Pastor Corey Brooks has been living on the roof of a dilapidated motel building for seven weeks, coming down only when another young black male from his neighborhood dies.
Brooks, pastor of New Beginnings Church on Chicago’s Southside, just officiated his twelfth funeral for a young black male in the past year. His church is in the middle of two violent neighborhoods, Englewood and Woodlawn, which have seen an increasing number of homicides. The murder rate rose about 40 percent in the past year in Englewood, and about 30 percent in Woodlawn.
It was this violence that drove Brooks to the roof. Gunfire erupted at the tenth funeral in November, and after that incident, Brooks decided to take more drastic action. He vowed to fundraise $450,000 to knock down the vacant Super Motel across the street and build a community development center.
He envisions the center as two buildings: one with a community focus — including classrooms, a music and TV studio for youth and Christian counseling services — and the other with an economic development focus—including restaurants on the first floor and a few floors of mixed income housing.
Brooks has fundraised more than half his goal and has until March 30 to purchase the land. But in the meantime, Brooks spends his days reading, praying, taking phone calls and tweeting from his tent on the roof. UrbanFaith went up to the motel roof to talk to Brooks about inner-city Christianity and youth violence when he was celebrating his birthday last Monday. The interview below has been edited for length and clarity.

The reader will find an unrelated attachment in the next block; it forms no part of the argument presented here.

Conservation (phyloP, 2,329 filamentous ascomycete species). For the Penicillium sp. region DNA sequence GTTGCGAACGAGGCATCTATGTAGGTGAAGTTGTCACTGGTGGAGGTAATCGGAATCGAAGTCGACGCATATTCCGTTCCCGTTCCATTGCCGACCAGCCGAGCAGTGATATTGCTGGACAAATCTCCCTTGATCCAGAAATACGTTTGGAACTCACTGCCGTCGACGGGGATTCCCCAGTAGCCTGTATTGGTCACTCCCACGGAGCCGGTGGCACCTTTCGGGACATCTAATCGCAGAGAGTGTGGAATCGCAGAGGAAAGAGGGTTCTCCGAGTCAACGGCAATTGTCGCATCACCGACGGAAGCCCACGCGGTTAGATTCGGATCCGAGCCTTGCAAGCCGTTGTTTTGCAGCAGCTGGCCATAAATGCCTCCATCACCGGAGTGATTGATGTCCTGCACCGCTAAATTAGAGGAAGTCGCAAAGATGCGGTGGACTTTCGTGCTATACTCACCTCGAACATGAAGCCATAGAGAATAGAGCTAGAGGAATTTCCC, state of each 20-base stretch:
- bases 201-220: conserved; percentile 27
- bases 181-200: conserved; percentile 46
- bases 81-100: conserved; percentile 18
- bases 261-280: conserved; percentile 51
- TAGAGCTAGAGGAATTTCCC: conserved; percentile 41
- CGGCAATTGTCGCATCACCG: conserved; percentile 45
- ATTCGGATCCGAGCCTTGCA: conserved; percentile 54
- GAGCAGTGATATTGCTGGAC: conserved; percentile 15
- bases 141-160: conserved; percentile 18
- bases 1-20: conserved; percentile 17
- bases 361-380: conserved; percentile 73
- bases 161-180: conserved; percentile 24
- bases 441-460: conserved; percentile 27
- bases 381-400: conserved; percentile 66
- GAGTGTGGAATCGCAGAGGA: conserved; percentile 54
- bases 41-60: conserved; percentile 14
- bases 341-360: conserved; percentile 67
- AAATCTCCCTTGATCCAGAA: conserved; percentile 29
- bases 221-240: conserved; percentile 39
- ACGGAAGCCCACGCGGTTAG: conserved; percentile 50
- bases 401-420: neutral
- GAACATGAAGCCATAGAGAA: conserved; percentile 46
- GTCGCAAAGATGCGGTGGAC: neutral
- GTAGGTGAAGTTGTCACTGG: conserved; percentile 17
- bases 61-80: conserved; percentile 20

URBAN FAITH: How would you describe the violence in Woodlawn and Englewood right now?
COREY BROOKS: I would describe it as abnormal, a humanitarian issue we all need to be concerned about. One of the problems is that people don’t see it as a humanitarian issue. They see it as a black issue, a hood issue. Even though the city of Chicago claims the murder rate is going down, in African American areas, it’s either staying the same or going up. It’s like we have two Chicago’s.
Why is a community center for youth such a critical need here?
This neighborhood is a desert. You don’t have recreational facilities, you have poor educational facilities, you don’t have any grocery stores for nutrition, you don’t have any safe environments where kids can play basketball, do theater or music. It becomes essential because if these children don’t have anything to do, then we turn them over to the streets. They’ll learn crime and learn how to live on the streets.
Somewhere along the line, we need to break that cycle of violence. These kids, they’re not going to be street kids or be in gangs. We need to provide a safe environment for them to grow, be mentored, and reach their full potential.